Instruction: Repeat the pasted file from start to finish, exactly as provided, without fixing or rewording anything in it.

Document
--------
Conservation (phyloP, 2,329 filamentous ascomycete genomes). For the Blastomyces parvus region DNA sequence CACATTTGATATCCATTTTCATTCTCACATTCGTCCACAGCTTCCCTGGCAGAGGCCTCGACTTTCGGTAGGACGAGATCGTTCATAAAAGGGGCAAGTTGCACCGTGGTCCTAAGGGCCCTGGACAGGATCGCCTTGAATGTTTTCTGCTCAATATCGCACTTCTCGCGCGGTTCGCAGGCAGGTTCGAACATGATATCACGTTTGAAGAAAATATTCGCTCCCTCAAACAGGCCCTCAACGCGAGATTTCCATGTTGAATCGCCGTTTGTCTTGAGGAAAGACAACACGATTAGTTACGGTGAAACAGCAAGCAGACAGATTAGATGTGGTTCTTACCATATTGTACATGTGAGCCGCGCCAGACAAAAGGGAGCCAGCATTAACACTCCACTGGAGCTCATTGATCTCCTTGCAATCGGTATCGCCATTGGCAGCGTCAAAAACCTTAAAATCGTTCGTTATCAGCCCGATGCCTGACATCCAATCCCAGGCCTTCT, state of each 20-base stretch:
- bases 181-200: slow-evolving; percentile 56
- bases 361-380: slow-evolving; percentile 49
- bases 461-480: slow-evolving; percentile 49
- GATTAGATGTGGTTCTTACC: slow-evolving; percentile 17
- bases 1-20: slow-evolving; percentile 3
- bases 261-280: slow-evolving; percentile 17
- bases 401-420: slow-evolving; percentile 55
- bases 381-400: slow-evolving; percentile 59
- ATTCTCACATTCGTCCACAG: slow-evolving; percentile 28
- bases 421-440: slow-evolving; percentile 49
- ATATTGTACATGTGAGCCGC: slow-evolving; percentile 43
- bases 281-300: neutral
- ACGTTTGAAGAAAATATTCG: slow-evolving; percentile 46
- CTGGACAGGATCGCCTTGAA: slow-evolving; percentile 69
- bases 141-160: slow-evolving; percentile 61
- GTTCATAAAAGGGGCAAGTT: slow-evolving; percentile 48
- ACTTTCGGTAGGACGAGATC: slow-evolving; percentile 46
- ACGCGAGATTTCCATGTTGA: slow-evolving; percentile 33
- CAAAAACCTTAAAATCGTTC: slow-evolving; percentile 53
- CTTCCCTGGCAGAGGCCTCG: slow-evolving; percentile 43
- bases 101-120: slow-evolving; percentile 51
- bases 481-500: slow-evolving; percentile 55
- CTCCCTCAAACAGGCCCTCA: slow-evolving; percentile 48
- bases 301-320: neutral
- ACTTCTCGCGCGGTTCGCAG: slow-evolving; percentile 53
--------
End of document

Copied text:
Conservation (phyloP, 2,329 filamentous ascomycete genomes). For the Blastomyces parvus region DNA sequence CACATTTGATATCCATTTTCATTCTCACATTCGTCCACAGCTTCCCTGGCAGAGGCCTCGACTTTCGGTAGGACGAGATCGTTCATAAAAGGGGCAAGTTGCACCGTGGTCCTAAGGGCCCTGGACAGGATCGCCTTGAATGTTTTCTGCTCAATATCGCACTTCTCGCGCGGTTCGCAGGCAGGTTCGAACATGATATCACGTTTGAAGAAAATATTCGCTCCCTCAAACAGGCCCTCAACGCGAGATTTCCATGTTGAATCGCCGTTTGTCTTGAGGAAAGACAACACGATTAGTTACGGTGAAACAGCAAGCAGACAGATTAGATGTGGTTCTTACCATATTGTACATGTGAGCCGCGCCAGACAAAAGGGAGCCAGCATTAACACTCCACTGGAGCTCATTGATCTCCTTGCAATCGGTATCGCCATTGGCAGCGTCAAAAACCTTAAAATCGTTCGTTATCAGCCCGATGCCTGACATCCAATCCCAGGCCTTCT, state of each 20-base stretch:
- bases 181-200: slow-evolving; percentile 56
- bases 361-380: slow-evolving; percentile 49
- bases 461-480: slow-evolving; percentile 49
- GATTAGATGTGGTTCTTACC: slow-evolving; percentile 17
- bases 1-20: slow-evolving; percentile 3
- bases 261-280: slow-evolving; percentile 17
- bases 401-420: slow-evolving; percentile 55
- bases 381-400: slow-evolving; percentile 59
- ATTCTCACATTCGTCCACAG: slow-evolving; percentile 28
- bases 421-440: slow-evolving; percentile 49
- ATATTGTACATGTGAGCCGC: slow-evolving; percentile 43
- bases 281-300: neutral
- ACGTTTGAAGAAAATATTCG: slow-evolving; percentile 46
- CTGGACAGGATCGCCTTGAA: slow-evolving; percentile 69
- bases 141-160: slow-evolving; percentile 61
- GTTCATAAAAGGGGCAAGTT: slow-evolving; percentile 48
- ACTTTCGGTAGGACGAGATC: slow-evolving; percentile 46
- ACGCGAGATTTCCATGTTGA: slow-evolving; percentile 33
- CAAAAACCTTAAAATCGTTC: slow-evolving; percentile 53
- CTTCCCTGGCAGAGGCCTCG: slow-evolving; percentile 43
- bases 101-120: slow-evolving; percentile 51
- bases 481-500: slow-evolving; percentile 55
- CTCCCTCAAACAGGCCCTCA: slow-evolving; percentile 48
- bases 301-320: neutral
- ACTTCTCGCGCGGTTCGCAG: slow-evolving; percentile 53